DHS Won’t Review Social Media Posts of Visa Entrants
So a terrorist was granted a visa.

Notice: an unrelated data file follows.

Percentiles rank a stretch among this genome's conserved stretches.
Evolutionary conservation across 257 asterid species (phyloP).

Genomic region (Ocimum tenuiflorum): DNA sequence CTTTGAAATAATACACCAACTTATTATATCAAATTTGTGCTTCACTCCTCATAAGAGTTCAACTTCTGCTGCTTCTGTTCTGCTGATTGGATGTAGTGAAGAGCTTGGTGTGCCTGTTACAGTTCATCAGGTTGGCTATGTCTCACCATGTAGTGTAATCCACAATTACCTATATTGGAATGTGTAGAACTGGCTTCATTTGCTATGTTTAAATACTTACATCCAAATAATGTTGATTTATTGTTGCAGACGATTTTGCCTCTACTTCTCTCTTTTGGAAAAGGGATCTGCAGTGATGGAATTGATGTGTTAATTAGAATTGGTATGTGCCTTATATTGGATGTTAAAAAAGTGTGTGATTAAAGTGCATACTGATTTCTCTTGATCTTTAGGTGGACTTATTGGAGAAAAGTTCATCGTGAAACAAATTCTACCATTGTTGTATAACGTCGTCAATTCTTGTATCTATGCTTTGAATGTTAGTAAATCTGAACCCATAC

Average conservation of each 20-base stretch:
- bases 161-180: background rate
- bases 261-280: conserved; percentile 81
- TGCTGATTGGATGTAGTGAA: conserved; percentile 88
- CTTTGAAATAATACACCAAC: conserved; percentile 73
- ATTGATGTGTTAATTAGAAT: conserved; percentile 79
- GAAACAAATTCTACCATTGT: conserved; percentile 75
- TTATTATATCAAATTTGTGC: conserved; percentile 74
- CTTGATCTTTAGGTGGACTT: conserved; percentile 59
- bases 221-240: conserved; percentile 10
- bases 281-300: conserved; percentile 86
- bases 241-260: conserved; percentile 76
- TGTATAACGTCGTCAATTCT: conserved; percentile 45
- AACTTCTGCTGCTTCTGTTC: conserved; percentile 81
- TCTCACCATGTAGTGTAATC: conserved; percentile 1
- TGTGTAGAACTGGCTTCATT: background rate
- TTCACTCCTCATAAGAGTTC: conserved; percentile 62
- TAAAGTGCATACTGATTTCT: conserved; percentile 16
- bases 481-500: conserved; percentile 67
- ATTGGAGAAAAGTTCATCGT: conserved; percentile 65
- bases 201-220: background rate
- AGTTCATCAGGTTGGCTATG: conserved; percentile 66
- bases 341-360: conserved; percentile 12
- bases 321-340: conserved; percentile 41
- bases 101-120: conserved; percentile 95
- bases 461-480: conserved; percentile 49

The Obama State Department once had a “brilliant” plan — fight the Islamic State in part by waging a propaganda war on social media. In other words, bureaucrats would try to deter potential ISIL recruits with Twitter and Facebook posts. After a while, however, State finally admitted that hashtag diplomacy wasn’t really working all that well. But you know what else isn’t working? U.S. policy of not considering the social media posts of foreigners trying to enter the U.S. through the visa program. ABC News reports, “Fearing a civil liberties backlash and ‘bad public relations’ for the Obama administration, Homeland Security Secretary Jeh Johnson refused in early 2014 to end a secret U.S. policy that prohibited immigration officials from reviewing the social media messages of all foreign citizens applying for U.S. visas, a former senior department official said.” Why does that matter? Well, if officials had reviewed the social media posts of Tashfeen Malik, she might not have been granted a visa in May 2014 — a full 18 months before she and her husband killed 14 in San Bernardino. Even Sen. Chuck Schumer (D-NY) gets it: “Had they checked out Tashfeen Malik, maybe those people in San Bernardino would be alive.” Remember, no one has a right to come to the U.S., and the fact that Islam is as much a political system as a religion means these reviews are far more important than a little uncomfortable PR for the Obama administration.
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